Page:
If Only All Israeli Challenges Were Like Israel Tech Challenge
Some people like challenges more than others. Some run from them, while others seek them out. Israelis or Jews in general seem to strive on challenges — simply no other choice but to embrace and overcome the challenges given our historic and present circumstances.
It’s no surprise then to see challenges intentionally created — enter Israel Tech Challenge. It’s a not for profit initiative that launched in 2013 to bring bright young adults from Jewish diaspora to Israel for the top-notch training in coding and tech business.
The project is a labor of love and passion of the team led by two co-founders, Raphael Ouzan and Oren Toledano, who made aliya and met during IDF service in elite tech units. Their professional achievements — Raphael’s founding of successful startup BillGuard and receipt of President’s Award for technology innovation on one hand, and on another — Oren’s leadership of Aliya delegation in France-Belgium after a decade in the army and reaching the rank of Major — beautifully merge two ideas of the project —Technology and Zionism. That synergy is also seen in the institutional founding partners— Israeli National Cyber Bureau, The Jewish Agency and private investors.
What’s so challenging about learning in the fun atmosphere in the gorgeous Tel Aviv? The experience starts from the highly selective admission process. Once in, participants test and enhance their coding and team building abilities, and often times they compete with and against each other in hackathons. In the end, they often have a chance to apply the acquired skills at the leading tech companies while in Israel.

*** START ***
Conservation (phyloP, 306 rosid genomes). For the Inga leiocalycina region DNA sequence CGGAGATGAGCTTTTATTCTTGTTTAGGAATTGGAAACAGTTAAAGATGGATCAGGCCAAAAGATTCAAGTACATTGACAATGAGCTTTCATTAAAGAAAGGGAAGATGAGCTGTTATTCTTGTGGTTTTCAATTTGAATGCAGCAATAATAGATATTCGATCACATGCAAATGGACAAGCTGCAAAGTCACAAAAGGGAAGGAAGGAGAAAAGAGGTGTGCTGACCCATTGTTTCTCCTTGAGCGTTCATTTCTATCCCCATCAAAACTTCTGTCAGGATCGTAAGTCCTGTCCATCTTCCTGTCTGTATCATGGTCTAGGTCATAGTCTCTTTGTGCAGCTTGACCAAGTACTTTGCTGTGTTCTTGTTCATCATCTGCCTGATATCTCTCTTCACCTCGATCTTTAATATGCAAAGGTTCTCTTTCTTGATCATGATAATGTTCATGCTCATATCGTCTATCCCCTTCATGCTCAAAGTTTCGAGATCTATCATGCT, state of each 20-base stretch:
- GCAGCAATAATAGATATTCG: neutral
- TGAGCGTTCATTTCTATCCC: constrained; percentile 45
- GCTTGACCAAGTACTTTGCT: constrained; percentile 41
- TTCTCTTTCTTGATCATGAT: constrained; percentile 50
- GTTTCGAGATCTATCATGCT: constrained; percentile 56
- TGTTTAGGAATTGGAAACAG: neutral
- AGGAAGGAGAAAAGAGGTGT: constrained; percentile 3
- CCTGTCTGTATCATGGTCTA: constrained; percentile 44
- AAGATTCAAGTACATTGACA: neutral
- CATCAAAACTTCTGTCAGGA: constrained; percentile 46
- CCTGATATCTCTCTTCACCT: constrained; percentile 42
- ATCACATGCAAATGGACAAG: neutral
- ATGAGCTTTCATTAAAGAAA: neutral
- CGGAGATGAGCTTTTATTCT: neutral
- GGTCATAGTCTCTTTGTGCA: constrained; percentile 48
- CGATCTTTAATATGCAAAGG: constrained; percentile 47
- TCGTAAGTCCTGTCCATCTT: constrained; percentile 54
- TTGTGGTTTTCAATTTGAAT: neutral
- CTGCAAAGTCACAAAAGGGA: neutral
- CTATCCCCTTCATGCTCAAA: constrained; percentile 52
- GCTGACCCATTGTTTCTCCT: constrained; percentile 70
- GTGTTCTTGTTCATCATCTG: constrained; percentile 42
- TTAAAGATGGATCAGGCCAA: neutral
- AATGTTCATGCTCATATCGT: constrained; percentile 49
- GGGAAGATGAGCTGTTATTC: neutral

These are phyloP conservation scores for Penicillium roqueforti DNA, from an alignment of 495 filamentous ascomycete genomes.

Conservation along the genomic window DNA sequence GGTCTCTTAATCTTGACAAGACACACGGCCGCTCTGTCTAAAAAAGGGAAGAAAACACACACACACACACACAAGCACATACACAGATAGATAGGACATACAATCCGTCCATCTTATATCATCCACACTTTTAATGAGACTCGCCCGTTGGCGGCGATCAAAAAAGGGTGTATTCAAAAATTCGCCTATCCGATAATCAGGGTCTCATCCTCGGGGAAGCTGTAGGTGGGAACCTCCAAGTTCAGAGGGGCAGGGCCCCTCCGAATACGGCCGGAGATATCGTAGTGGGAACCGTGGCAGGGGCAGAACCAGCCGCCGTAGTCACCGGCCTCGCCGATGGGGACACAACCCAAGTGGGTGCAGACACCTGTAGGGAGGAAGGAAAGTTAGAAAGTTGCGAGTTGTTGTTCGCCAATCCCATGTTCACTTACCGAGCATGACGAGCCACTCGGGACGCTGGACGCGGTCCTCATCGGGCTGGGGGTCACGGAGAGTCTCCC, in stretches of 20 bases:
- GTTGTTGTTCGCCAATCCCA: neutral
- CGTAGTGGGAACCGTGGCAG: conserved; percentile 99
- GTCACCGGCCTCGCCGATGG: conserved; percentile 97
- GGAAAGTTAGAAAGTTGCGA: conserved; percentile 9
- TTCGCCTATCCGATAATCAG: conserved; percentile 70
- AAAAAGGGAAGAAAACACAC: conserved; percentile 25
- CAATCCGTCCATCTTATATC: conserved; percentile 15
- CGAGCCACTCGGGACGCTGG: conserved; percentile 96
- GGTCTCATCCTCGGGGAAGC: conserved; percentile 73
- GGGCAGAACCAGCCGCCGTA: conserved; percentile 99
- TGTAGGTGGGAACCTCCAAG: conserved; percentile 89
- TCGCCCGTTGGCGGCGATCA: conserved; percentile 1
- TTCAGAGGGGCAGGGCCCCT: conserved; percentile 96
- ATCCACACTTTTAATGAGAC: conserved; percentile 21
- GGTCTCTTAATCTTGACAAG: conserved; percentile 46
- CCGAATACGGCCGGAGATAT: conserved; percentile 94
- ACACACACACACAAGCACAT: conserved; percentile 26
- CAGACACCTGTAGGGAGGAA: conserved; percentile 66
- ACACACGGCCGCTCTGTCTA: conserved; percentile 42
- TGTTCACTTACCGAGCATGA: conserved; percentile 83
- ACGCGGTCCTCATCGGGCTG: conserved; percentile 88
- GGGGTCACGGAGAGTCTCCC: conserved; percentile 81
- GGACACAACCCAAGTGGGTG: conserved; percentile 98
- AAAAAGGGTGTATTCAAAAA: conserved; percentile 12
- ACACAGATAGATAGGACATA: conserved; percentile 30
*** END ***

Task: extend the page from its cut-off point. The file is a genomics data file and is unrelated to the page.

The programs’ boot-camp or start-up accelerator feel is accompanied by the bonding with Israel in the manner of Birthright or MASA programs. Whether participants spend 10 days or 10 weeks or 10 months on the programs that vary in format and content, they inevitably develop strong affinity to Israel just like they develop a whole bouquet of hard and soft tech skills. And the experience doesn’t end when the formal program ends. Graduates will forever be part of the growing network of best and brightest coders that work at established leading companies or new enterprises in Israel and around the world.
Reading ITC web site or social media accounts, I can’t help but think and visualize what a fun experience it must be for these guys and girls to hang out 24/7 in the class rooms, on the roof tops, on the beach or on the corporate tours with the peers who are so much like them in many ways (Jewish, nerdy being main ones, I imagine, and nerdy here is a compliment) yet having grown up in different cultures — let it be US, Argentina, France, UK, Russia or wherever else our people live. The ITC team obviously has a good sense of humor and feeds it to and feeds off the participants’ ingenuity as well, I’m sure. Just read the 10 Completely Logical Reasons to Learn Coding in Israel they put together or watch this adorable Interview video that doubles as shakshuka preparation tutorial.
Worth noting that while the focus of the organization from the beginning has been on bringing young adults from Jewish diaspora to Israel for these tech programs, Israel Tech Challenge recognizes they could play an important role in integrating more women, more disadvantaged members of Israeli society or very religious segments of the local community into the tech world, and so they are opening discussions with potential partners in those directions.
To pick up on what Israel Tech Challenge came up with in those 10 reasons to learn coding in Israel, it is “a place to be bold and direct as you learn programming, a place to speak your brilliant geeky mind — everybody does” there. And ultimately, Israel is a place to “be the change that you wish to see in the world.”
If you feel inspired to be that change by helping Israel Tech Challenge from investing, advisory, corporate or community partnership stand-point, please reach out and I’ll be happy to connect you with the team or send email to email@example.com. If you are in Bay Area, you may even meet up with one of the co-founders in person the first week of March 2016.
And if you are in 18–30 year old age range and ready to take the challenge, explore the Programs, study Application Requirements and apply! Overcoming this particular “challenge” will be meaningful in so many ways.